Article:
Smoking harms nearly every organ in the body and is the leading cause of preventable death in the United States. Smokeless tobacco causes cancer of the mouth and can lead to nicotine addiction. If you use tobacco, you know you should quit. In fact, most adults who smoke cigarettes want to quit. And most adults who smoked cigarettes in the past have successfully quit. If you’ve tried quitting but started smoking or chewing tobacco again, a solid plan can improve your chances of quitting for good.
The health benefits of quitting tobacco
Whether you chew tobacco or smoke cigarettes, it’s never too late to stop using tobacco. As soon as you give up cigarettes, food will taste better and you’ll regain your sense of smell. Your breath will smell better, your teeth will stop yellowing, and moderate physical activity (like climbing stairs) will be less likely to leave you out of breath.
Quitting tobacco also lowers your risk of developing cancer, heart disease, and diabetes and reduces your chances of getting gum disease, tooth loss, and other diseases. More important, quitting tobacco can add as much as 10 years to your life, compared to if you continued to smoke.
Plan to quit tobacco for good
Your doctor or health care provider can refer you to local resources and help you create a quit plan that is right for you.
1. List your reasons for quitting tobacco. Making a list of why you want to quit can help you stay motivated. Whether you want to improve your health, lower your risk of cancer and other diseases, or just feel better, quitting tobacco is a big step toward a healthier you.
2. Calculate how much money you can save. If you smoke a pack of cigarettes every day, quitting can save you thousands of dollars each year, depending on where you live. Find out how much money you’ll save by quitting smoking.
3. Enroll in a tobacco cessation program. Most health insurance plans in the U.S. cover tobacco cessation. Check your health plan documents to verify specific coverage details.
For resources to help you quite tobacco, contact the National Cancer Institute Smoking Quitline at 1–877–44U–QUIT (1–877–448–7848).
Enroll in a tobacco cessation program for APWU Health Plan members
APWU Health Plan offers tobacco cessation programs to help members quit smoking, with no out-of-pocket expenses in most cases. Programs include over-the-counter and prescription tobacco cessation medications, plus:
- Phone counseling sessions or
- Group therapy sessions or
- Educational sessions with a doctor
High Option tobacco cessation program
Consumer Driven Option tobacco cessation program
5 ways to resist tobacco cravings
When you’re trying to quit, the urge to use tobacco is powerful. Each time you resist a craving, you’re one step closer to kicking the tobacco habit for good. Here some tips to help you resist tobacco cravings:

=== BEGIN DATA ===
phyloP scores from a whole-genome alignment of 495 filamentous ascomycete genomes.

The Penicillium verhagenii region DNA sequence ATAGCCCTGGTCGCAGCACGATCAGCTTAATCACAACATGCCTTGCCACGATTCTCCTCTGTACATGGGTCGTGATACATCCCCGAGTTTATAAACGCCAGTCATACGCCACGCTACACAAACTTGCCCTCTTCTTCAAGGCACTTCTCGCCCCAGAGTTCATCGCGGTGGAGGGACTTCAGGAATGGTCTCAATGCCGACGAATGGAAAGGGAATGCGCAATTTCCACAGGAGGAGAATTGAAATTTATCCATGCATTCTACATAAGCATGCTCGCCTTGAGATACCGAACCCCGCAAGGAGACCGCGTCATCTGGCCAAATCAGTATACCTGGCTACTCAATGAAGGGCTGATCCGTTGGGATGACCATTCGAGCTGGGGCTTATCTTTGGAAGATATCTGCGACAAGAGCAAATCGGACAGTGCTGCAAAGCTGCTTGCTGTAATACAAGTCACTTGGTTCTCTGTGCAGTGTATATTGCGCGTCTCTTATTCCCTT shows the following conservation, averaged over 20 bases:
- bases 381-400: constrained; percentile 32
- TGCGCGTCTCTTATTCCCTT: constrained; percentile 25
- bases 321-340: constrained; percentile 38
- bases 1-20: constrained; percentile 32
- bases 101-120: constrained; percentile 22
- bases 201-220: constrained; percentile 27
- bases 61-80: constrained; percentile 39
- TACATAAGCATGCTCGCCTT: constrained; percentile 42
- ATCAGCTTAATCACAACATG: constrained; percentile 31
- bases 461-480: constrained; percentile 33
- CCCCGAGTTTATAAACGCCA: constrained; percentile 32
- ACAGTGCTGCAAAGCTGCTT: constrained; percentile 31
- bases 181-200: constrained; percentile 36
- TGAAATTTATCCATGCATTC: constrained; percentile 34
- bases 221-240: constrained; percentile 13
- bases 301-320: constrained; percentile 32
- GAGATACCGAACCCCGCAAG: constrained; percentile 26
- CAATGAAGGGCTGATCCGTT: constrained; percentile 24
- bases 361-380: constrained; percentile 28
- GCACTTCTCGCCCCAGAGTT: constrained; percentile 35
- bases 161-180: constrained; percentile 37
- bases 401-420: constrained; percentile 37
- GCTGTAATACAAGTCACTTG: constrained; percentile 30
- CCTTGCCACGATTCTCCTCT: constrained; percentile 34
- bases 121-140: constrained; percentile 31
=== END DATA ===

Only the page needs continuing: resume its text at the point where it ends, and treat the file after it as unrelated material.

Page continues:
1. Ask your doctor about nicotine replacement therapy
Short-acting therapies that help you overcome intense cravings are generally safe to use in combination with long-acting medications:
- Prescription nasal sprays and inhaler
- Over-the-counter patches, gums, and lozenges
- Prescription medications
While some people use e-cigarettes as a way to smoking traditional cigarettes, scientists are studying the long-term safety of these devices.
2. Identify your tobacco triggers and habits
The urge to use tobacco is likely to be strongest in situations where you smoked or chewed tobacco in the past—for example, after a meal or during work breaks. Knowing your smoking patterns can help you figure out when you may need more support. Also, be sure to throw out any cigarettes and lighters stashed away around your home or in your car.
3. Distract yourself from tobacco cravings
Chewing sugarless gum can help you get through stressful situations without using tobacco. Or try snacking on something crunchy (and healthy), like baby carrots, celery sticks, nuts, or sunflower seeds. To keep your hands busy, use a squeeze ball or fidget spinner.
Physical activity is also a great way to distract yourself from tobacco cravings. Take a ten-minute walk outside or run up and down the stairs in your house or at work. If exercise isn’t your thing, try practicing relaxation techniques. Yoga, deep-breathing exercises, muscle relaxation, and visualization can reduce the intensity of tobacco cravings.
4. Build a tobacco cessation support network
Let your family, friends, and co-workers know you’re trying to quit (and ask them to be patient with any changes in your mood). Plan activities with friends and family that get your mind off smoking, and ask friends and co-workers not to smoke around you or offer you a cigarette.
For support in quitting, including free quit coaching, a free quit plan, free educational materials, and referrals to local resources, call 1-800-QUIT-NOW (1-800-784-8669).
5. Remind yourself why you wanted to quit tobacco in the first place
Remember, quitting tobacco will lower your risk of cancer and other diseases, improve your health, and make you feel better. It takes time and effort, but most adults who used to smoke cigarettes eventually quit the habit.